I don't think it's that simple. There are far too many variables at the track to find consistent results from a given setup. The dyno simplifies this process as all you have to do is spin the rollers. The use of correction factors create an even more level playing field when it comes to comparing setups and finding consistency. If somoeone went to the track in 2000 DA then changed their setup and went back to the track in -2000 DA, then said they gained from the changes how would you know if the gains were from the changes or DA? You'd have to use some sort of calculation to figure out the gains from DA then look at it apples to apples. The dyno with correction factors allows you to determine relative power between setups and that's all. It takes more that just power to get down the track right? That's the point here, using correction factors to keep things apples to apples and eliminate as many variables as possible.
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Old 01-27-2009, 07:47 PM   #16
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Here is a comparison between STD/SAE/Uncorrected on a combo we completed last week.

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We use SAE 90% of the time unless a customer has previous results from other shops using STD as some do in our area.
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Old 01-27-2009, 08:08 PM   #17
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Just to clarify something. If TSP or any dyno at a high(er) elevation uses uncorrected numbers the dyno numbers would be a ton less than SAE corrected numbers; no matter the time of year. That is also a reason we never race locally with an N/A car; all cars are about .6 slower in ET compared to ~1000 ft DA, in fact the best DA I've ever raced in locally was +2900DA.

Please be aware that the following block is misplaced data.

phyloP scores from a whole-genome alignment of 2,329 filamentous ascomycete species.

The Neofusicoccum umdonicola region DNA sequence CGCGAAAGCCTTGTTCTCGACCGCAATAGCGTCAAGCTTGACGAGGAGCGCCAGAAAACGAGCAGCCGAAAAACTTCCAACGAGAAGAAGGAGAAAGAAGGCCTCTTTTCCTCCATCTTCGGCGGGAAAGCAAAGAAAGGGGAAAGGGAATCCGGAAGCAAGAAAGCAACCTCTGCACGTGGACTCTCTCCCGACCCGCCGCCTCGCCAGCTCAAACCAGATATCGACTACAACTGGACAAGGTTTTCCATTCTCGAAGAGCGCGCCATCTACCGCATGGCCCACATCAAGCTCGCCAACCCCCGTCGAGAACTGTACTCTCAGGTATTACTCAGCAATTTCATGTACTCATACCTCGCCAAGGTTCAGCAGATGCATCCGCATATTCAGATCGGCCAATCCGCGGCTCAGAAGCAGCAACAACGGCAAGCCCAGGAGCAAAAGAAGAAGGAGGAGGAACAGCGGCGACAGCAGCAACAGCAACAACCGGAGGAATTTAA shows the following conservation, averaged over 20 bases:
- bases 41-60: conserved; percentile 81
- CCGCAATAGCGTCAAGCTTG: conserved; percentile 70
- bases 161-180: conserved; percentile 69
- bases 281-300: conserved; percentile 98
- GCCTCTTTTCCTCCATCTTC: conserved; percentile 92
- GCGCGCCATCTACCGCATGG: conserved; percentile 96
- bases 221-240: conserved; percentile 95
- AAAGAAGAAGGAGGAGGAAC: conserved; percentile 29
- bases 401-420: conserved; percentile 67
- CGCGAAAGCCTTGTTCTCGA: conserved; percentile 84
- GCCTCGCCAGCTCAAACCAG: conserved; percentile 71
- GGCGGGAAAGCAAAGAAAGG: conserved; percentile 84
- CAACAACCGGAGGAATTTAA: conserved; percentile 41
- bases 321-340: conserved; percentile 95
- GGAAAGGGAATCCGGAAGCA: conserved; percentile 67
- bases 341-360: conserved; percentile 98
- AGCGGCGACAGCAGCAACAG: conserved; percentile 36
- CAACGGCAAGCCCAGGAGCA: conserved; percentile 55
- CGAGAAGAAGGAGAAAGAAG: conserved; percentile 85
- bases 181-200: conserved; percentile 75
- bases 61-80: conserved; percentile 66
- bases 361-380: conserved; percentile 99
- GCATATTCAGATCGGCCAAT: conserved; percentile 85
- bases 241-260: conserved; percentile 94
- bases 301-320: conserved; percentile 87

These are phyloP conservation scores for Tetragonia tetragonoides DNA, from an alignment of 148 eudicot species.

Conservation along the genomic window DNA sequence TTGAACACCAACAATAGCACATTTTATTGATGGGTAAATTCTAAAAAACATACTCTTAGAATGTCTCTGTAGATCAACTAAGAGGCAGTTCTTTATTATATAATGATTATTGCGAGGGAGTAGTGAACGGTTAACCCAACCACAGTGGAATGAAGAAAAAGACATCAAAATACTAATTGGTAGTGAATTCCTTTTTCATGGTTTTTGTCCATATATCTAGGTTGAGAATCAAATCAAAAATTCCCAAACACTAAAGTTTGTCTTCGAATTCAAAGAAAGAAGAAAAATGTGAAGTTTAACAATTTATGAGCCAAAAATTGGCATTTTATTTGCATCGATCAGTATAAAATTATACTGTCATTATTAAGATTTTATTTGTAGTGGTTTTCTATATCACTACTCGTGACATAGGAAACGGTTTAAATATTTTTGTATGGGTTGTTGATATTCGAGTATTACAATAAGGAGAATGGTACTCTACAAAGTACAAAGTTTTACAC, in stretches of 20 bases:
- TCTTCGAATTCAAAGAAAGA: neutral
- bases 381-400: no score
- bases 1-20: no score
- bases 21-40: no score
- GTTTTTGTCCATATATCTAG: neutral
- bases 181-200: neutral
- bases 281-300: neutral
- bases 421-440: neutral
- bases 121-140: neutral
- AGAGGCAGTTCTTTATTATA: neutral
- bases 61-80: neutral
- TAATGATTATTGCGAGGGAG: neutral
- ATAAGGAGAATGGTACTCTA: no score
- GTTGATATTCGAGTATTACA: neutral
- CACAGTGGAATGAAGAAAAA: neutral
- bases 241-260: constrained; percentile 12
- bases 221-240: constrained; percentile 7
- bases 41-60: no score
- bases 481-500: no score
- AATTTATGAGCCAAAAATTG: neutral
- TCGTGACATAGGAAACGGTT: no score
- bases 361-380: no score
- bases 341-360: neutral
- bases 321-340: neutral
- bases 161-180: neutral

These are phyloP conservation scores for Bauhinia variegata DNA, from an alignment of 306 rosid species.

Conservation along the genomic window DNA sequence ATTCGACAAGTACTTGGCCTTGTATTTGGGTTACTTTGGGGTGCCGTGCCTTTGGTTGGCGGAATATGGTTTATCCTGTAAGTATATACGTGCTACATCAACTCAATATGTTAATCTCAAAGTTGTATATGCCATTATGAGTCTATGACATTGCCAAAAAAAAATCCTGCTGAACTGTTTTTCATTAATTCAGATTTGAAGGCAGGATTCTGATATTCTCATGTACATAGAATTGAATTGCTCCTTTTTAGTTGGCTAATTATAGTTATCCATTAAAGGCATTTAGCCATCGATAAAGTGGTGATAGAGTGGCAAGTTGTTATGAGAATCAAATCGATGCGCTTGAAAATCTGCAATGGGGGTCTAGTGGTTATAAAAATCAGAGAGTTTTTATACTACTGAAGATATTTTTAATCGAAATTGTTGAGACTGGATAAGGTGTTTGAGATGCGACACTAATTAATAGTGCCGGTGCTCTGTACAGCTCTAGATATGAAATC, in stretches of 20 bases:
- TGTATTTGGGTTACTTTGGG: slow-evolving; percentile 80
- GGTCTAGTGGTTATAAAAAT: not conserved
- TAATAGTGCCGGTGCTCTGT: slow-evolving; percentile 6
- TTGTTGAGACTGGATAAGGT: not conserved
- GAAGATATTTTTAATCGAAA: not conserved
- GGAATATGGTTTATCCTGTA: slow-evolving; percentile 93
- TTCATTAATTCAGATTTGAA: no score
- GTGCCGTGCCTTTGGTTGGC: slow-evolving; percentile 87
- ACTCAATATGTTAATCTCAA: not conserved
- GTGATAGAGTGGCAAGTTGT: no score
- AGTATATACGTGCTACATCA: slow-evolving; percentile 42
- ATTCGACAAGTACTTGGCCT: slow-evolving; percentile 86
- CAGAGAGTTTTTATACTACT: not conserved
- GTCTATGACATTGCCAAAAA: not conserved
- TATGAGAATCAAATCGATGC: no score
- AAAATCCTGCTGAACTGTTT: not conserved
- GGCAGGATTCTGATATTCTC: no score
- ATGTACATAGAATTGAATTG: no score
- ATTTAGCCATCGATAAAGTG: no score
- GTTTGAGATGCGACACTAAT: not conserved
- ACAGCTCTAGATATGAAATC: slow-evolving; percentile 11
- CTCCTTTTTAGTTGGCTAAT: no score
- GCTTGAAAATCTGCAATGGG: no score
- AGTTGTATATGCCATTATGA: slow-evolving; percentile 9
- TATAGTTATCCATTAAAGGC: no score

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Old 01-27-2009, 08:24 PM   #18
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YES! I dont like dyno races either. And why I like the track near seguin than the ones here in west texas. I do like that Penwell is reopening, its better than nothing, but well yall know. Tune it and Ill take it to the track to show the results.
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Old 01-27-2009, 08:36 PM   #19
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Good job TSP. This thread has been needed for a while on this board. Glad to see a sponsor post this stuff up.
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Old 01-27-2009, 09:22 PM   #20
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Quote:
Originally Posted by Robert@G-Force View Post
We see about 10hp and tq higher when using STD.
That's almost what I gained using STD vs SAE. 395/366 vs 387/359. Thanks for the informative thread.